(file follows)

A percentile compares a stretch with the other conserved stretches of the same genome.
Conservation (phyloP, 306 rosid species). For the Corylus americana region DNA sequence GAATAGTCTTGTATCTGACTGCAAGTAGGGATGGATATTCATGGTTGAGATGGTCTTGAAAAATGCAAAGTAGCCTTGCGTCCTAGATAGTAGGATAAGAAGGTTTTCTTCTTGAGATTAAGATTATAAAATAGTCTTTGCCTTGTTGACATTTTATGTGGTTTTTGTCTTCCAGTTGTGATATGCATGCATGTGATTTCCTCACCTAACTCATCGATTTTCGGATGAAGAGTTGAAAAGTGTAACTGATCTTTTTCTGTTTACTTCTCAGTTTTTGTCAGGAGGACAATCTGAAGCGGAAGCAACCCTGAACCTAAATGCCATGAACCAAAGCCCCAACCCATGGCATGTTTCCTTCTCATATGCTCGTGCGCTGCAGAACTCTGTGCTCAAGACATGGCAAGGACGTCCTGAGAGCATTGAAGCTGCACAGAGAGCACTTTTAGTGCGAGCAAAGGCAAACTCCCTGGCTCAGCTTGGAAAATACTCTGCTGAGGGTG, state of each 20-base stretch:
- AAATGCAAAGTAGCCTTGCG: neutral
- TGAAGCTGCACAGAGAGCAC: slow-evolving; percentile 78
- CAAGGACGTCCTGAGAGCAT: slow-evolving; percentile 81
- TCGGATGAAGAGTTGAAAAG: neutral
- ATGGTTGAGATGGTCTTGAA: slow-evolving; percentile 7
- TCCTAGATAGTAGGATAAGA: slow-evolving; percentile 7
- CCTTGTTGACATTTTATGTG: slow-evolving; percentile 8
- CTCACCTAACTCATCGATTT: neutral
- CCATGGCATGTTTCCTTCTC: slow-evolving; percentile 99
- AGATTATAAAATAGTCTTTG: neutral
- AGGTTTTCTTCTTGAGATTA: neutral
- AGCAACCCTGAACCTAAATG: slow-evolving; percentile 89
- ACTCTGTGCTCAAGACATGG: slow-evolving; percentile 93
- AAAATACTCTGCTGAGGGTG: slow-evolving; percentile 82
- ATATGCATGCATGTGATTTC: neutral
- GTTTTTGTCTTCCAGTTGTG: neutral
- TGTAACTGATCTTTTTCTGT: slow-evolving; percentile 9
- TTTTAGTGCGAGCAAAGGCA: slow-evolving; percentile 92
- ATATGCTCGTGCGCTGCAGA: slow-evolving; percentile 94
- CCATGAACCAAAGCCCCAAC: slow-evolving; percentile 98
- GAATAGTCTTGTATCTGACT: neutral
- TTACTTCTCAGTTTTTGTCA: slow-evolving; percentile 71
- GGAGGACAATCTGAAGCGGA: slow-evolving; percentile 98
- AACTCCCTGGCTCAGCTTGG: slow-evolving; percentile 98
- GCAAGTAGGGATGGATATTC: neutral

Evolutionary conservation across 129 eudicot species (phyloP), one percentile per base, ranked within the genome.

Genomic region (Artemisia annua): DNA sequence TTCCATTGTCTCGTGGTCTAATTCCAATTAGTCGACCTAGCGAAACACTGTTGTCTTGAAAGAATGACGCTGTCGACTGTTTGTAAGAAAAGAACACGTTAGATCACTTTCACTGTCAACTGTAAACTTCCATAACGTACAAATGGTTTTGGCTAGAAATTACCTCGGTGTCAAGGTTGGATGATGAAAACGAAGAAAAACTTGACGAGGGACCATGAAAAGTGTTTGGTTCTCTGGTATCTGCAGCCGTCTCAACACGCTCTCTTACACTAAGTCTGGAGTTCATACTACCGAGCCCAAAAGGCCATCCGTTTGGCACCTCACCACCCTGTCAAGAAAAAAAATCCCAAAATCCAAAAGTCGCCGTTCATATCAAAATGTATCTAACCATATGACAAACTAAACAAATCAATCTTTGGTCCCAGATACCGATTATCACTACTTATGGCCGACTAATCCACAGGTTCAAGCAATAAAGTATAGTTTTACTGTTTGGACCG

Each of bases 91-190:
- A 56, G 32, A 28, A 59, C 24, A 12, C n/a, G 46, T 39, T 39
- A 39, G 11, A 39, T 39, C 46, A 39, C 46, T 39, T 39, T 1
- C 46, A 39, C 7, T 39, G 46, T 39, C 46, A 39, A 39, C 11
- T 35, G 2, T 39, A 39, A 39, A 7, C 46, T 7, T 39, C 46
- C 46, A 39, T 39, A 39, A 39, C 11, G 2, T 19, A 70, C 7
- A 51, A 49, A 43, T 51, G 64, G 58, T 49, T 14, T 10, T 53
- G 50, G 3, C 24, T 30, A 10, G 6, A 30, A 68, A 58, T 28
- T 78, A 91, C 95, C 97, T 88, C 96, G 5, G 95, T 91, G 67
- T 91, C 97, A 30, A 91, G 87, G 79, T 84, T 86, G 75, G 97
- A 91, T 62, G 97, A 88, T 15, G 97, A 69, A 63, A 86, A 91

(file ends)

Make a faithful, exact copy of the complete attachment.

A percentile compares a stretch with the other conserved stretches of the same genome.
Conservation (phyloP, 306 rosid species). For the Corylus americana region DNA sequence GAATAGTCTTGTATCTGACTGCAAGTAGGGATGGATATTCATGGTTGAGATGGTCTTGAAAAATGCAAAGTAGCCTTGCGTCCTAGATAGTAGGATAAGAAGGTTTTCTTCTTGAGATTAAGATTATAAAATAGTCTTTGCCTTGTTGACATTTTATGTGGTTTTTGTCTTCCAGTTGTGATATGCATGCATGTGATTTCCTCACCTAACTCATCGATTTTCGGATGAAGAGTTGAAAAGTGTAACTGATCTTTTTCTGTTTACTTCTCAGTTTTTGTCAGGAGGACAATCTGAAGCGGAAGCAACCCTGAACCTAAATGCCATGAACCAAAGCCCCAACCCATGGCATGTTTCCTTCTCATATGCTCGTGCGCTGCAGAACTCTGTGCTCAAGACATGGCAAGGACGTCCTGAGAGCATTGAAGCTGCACAGAGAGCACTTTTAGTGCGAGCAAAGGCAAACTCCCTGGCTCAGCTTGGAAAATACTCTGCTGAGGGTG, state of each 20-base stretch:
- AAATGCAAAGTAGCCTTGCG: neutral
- TGAAGCTGCACAGAGAGCAC: slow-evolving; percentile 78
- CAAGGACGTCCTGAGAGCAT: slow-evolving; percentile 81
- TCGGATGAAGAGTTGAAAAG: neutral
- ATGGTTGAGATGGTCTTGAA: slow-evolving; percentile 7
- TCCTAGATAGTAGGATAAGA: slow-evolving; percentile 7
- CCTTGTTGACATTTTATGTG: slow-evolving; percentile 8
- CTCACCTAACTCATCGATTT: neutral
- CCATGGCATGTTTCCTTCTC: slow-evolving; percentile 99
- AGATTATAAAATAGTCTTTG: neutral
- AGGTTTTCTTCTTGAGATTA: neutral
- AGCAACCCTGAACCTAAATG: slow-evolving; percentile 89
- ACTCTGTGCTCAAGACATGG: slow-evolving; percentile 93
- AAAATACTCTGCTGAGGGTG: slow-evolving; percentile 82
- ATATGCATGCATGTGATTTC: neutral
- GTTTTTGTCTTCCAGTTGTG: neutral
- TGTAACTGATCTTTTTCTGT: slow-evolving; percentile 9
- TTTTAGTGCGAGCAAAGGCA: slow-evolving; percentile 92
- ATATGCTCGTGCGCTGCAGA: slow-evolving; percentile 94
- CCATGAACCAAAGCCCCAAC: slow-evolving; percentile 98
- GAATAGTCTTGTATCTGACT: neutral
- TTACTTCTCAGTTTTTGTCA: slow-evolving; percentile 71
- GGAGGACAATCTGAAGCGGA: slow-evolving; percentile 98
- AACTCCCTGGCTCAGCTTGG: slow-evolving; percentile 98
- GCAAGTAGGGATGGATATTC: neutral

Evolutionary conservation across 129 eudicot species (phyloP), one percentile per base, ranked within the genome.

Genomic region (Artemisia annua): DNA sequence TTCCATTGTCTCGTGGTCTAATTCCAATTAGTCGACCTAGCGAAACACTGTTGTCTTGAAAGAATGACGCTGTCGACTGTTTGTAAGAAAAGAACACGTTAGATCACTTTCACTGTCAACTGTAAACTTCCATAACGTACAAATGGTTTTGGCTAGAAATTACCTCGGTGTCAAGGTTGGATGATGAAAACGAAGAAAAACTTGACGAGGGACCATGAAAAGTGTTTGGTTCTCTGGTATCTGCAGCCGTCTCAACACGCTCTCTTACACTAAGTCTGGAGTTCATACTACCGAGCCCAAAAGGCCATCCGTTTGGCACCTCACCACCCTGTCAAGAAAAAAAATCCCAAAATCCAAAAGTCGCCGTTCATATCAAAATGTATCTAACCATATGACAAACTAAACAAATCAATCTTTGGTCCCAGATACCGATTATCACTACTTATGGCCGACTAATCCACAGGTTCAAGCAATAAAGTATAGTTTTACTGTTTGGACCG

Each of bases 91-190:
- A 56, G 32, A 28, A 59, C 24, A 12, C n/a, G 46, T 39, T 39
- A 39, G 11, A 39, T 39, C 46, A 39, C 46, T 39, T 39, T 1
- C 46, A 39, C 7, T 39, G 46, T 39, C 46, A 39, A 39, C 11
- T 35, G 2, T 39, A 39, A 39, A 7, C 46, T 7, T 39, C 46
- C 46, A 39, T 39, A 39, A 39, C 11, G 2, T 19, A 70, C 7
- A 51, A 49, A 43, T 51, G 64, G 58, T 49, T 14, T 10, T 53
- G 50, G 3, C 24, T 30, A 10, G 6, A 30, A 68, A 58, T 28
- T 78, A 91, C 95, C 97, T 88, C 96, G 5, G 95, T 91, G 67
- T 91, C 97, A 30, A 91, G 87, G 79, T 84, T 86, G 75, G 97
- A 91, T 62, G 97, A 88, T 15, G 97, A 69, A 63, A 86, A 91